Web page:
Should Milton be struck from its horse on the road to DHCD and discover that affordable housing is a goal the righteous should embrace, not only would it have HOME and CDBG funds, it could also tap an additional resource:

The town could also consider voting again on adding a Community Preservation Act fund through additional taxes, which could benefit affordable-housing projects.

When first enacted, I thought the Community Preservation Act intriguing and promising, as it gave localities the ability tax generally (above normal property taxes) and receive a 1-for-1 state match on the resulting funding.  So cities that wanted to preserve (say) open space) or to make green public improvements, would have a means of doing so without directly cutting into the normal real-estate-tax-funded operating budget.  Unfortunately, the CPA after having been created with good public-policy intent, has been increasingly used for pretty much anything – for instance, such ‘preservation’ activities as giving a football field artificial turf, replacing sidewalks (dubbed ‘recreational facilities,’ walking now being considered recreation), and so on. 

Then too, it’s not so much revenue sharing as revenue concentration, as I quoted back in 2008:

A report issued last year by the Rappaport Institute for Greater Boston at Harvard University indicated that CPA money flows predominantly to wealthier cities and towns because they can afford the property tax surcharge and their high property values tend to generate a higher state match. (See “Study Says CPA Steers Money to Wealthy Towns,” Inquiries, CW, Summer ’07).

The top 10 recipients of state CPA money include Cambridge, which has received nearly $34 million to date, and Newton, which has received $11 million.

Yet affordable housing is one of the explicit CPA funding goals, and to capture revenue sharing for that purpose is the sort of action a town genuinely interested in solving its problem would take.

But the potential revenue from a Community Preservation Act override is at best a sideshow, because Milton’s problem isn’t money, it’s political commitment – and that’s in very scarce supply.

6. The fig leaf of a production plan

The [housing] production plan, which officials are still finalizing –

That was a month ago, and thought he report was updated (September 25, 2014) and labeled final, I believe it hasn’t been approved yet.

– would outline specifically what the town could do to grow its affordable units, including listing potential developments and sites and stating how they would tweak zoning to encourage affordable development.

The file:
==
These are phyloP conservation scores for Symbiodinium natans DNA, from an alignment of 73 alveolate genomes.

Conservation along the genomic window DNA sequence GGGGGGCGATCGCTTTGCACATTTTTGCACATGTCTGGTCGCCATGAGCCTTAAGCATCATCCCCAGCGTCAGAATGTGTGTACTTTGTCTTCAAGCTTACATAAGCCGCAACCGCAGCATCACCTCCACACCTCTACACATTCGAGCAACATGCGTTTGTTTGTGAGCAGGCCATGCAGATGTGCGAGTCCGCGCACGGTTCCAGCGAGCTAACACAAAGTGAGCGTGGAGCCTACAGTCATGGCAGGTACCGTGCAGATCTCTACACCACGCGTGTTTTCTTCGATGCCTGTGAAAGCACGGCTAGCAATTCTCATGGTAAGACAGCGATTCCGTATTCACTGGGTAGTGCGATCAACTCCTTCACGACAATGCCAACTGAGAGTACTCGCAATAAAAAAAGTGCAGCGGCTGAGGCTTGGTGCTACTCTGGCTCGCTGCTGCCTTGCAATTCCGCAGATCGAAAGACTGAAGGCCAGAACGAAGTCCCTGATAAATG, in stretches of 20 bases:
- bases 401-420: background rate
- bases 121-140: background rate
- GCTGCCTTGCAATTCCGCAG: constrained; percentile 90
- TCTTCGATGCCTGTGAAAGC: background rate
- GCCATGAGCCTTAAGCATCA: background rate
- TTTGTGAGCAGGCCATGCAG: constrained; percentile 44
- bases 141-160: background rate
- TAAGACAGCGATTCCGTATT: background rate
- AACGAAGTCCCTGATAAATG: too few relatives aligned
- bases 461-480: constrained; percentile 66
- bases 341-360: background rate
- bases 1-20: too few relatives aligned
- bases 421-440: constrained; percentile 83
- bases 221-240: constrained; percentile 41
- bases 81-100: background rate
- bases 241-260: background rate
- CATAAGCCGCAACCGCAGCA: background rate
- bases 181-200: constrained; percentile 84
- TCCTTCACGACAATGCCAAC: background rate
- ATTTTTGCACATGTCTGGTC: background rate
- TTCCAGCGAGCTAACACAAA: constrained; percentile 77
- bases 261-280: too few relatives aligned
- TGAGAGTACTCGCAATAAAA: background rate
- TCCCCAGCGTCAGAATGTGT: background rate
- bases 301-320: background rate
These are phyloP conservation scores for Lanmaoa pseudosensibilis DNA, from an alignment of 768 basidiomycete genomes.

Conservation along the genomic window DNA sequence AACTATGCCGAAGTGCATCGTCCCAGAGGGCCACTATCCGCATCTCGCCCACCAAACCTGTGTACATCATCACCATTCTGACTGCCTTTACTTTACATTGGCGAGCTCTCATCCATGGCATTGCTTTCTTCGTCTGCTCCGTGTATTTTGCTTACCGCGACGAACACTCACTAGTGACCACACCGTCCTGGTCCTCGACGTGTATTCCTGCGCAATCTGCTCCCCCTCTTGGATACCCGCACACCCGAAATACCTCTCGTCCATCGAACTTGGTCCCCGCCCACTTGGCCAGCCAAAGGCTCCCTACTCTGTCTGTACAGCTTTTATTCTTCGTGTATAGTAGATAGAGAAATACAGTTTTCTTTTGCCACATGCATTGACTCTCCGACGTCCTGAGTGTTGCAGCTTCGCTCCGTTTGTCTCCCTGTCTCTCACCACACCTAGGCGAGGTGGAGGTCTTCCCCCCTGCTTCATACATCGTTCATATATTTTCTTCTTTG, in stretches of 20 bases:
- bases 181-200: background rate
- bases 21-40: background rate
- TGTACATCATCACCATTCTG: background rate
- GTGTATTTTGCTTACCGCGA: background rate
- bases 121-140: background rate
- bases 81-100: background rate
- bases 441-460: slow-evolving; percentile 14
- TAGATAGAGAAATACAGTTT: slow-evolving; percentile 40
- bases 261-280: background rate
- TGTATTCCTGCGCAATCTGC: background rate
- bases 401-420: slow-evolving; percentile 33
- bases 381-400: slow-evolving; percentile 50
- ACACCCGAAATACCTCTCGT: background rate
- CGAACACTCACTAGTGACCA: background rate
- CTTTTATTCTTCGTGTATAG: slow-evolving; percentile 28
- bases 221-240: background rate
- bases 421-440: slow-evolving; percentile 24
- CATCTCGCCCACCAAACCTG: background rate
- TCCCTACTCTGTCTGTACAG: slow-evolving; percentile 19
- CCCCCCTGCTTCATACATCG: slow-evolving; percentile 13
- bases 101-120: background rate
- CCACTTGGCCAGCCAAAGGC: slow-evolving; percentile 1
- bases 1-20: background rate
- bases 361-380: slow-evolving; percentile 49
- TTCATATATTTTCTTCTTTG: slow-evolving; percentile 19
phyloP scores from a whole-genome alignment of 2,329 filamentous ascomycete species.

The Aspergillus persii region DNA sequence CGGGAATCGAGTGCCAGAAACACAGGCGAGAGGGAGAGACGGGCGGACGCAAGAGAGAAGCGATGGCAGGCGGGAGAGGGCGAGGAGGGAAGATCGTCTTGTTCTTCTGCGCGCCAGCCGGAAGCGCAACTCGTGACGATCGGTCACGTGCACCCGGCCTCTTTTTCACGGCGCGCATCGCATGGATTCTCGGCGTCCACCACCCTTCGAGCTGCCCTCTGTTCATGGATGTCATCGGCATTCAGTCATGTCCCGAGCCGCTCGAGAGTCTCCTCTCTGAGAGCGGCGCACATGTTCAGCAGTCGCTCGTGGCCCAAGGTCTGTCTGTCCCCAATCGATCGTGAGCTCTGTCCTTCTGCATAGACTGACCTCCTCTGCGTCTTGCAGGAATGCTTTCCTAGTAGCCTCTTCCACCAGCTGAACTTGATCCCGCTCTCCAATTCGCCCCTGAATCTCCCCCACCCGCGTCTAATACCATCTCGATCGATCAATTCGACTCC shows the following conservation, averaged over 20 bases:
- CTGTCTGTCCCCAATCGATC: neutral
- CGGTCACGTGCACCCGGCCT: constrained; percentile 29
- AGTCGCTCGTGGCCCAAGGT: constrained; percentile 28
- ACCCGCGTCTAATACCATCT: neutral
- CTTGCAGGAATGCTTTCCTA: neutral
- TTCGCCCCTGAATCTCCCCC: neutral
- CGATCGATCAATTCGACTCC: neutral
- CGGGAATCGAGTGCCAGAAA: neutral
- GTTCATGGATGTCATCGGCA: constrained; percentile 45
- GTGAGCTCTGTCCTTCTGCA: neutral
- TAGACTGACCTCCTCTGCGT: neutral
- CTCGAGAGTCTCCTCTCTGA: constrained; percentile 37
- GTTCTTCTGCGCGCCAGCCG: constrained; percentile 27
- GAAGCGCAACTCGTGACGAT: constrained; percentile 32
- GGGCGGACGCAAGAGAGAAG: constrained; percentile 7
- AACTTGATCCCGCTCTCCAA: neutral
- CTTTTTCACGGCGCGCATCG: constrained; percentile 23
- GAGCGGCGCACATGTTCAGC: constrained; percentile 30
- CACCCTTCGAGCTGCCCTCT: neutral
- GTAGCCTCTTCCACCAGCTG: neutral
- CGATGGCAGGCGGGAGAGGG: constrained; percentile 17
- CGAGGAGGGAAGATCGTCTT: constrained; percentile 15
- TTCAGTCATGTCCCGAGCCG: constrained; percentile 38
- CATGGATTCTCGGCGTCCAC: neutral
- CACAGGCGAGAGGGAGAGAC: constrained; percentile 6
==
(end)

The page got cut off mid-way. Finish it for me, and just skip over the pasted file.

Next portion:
I emphasize ‘could’ because the plan doesn’t obligate Milton to do anything, and though Section V provides a year-by-year listing of properties that could be developed, many of them are air grabs that make reference to sites on which affordable apartments could be built, rather than firm pledges, much less zoning approvals.


Maybe.  Maybe not. 

When it comes to specifics, in fact, Milton has always found a way to say No, and keep saying No (as we will detail in Section 7 of this opus), because exhortations and wishes aren’t homes and aren’t commitments.


No, we’re the Commitments

[Town planning consultant Karen] Sunnarborg said the town must offer other viable options for affordable housing to the state, which proved a conundrum for officials at last Wednesday’s meeting.

Translation: We like housing in the abstract, but not in reality – why can’t we keep offering abstractions?

“There does have to be some specificity in the plan,” she said. “If you eliminate those projects [that is, actual properties that could actually proceed, and that Milton is actually obstructing], you need to insert something that has some reality to it.”

In effect, Ms. Sonnarborg is reminding her multi-headed multi-fearful client that that they can fail but they cannot fib – because fibbing can be exposed. 

“There are no demerits for putting something in that doesn’t work … but there have to be realistic goals and a time frame.”

Ms. Sunnarborg has been making a modest recurring income from preparing stillborn plans for Milton; here is one from February, 2006, which I will reference extensively, as it reveals both that Ms. Sunnarborg believes in affordable housing … and Milton’s elected officials evidently don’t:


Allow me to explain it slowly, using small words:

Ms. Sunnarborg presenting a housing needs assessment to Martha’s Vineyard

Selectmen and Planning Board members seemed anxious to approve the [proposed affordable housing] plan, which cost the town more than $5,000 in consulting fees [Actually, $20,000 plus over many years, money that Ms. Sunnarborg clearly has earned, if only for her patience.  – Ed.], so they could submit it to the state by October, said William Clark, Milton’s planning director.

The state then generally takes about three months to review it and decide, said Karen Sunnarborg, the consultant who prepared the plan.

[State Senator Brian] Joyce said the state is considering adding 49 units from Fuller Village, an independent senior living facility, to count toward the town’s affordable-housing stock.

Current homes in Fuller Village presumably will not count, as the ownership homes start at $338,000; the flats at $230,000; and the rentals at $3,300, “including dinner and housekeeping,” and Chapter 40 B is explicit that the homes have to be affordable by covenant, not by the income of who happens to live in them.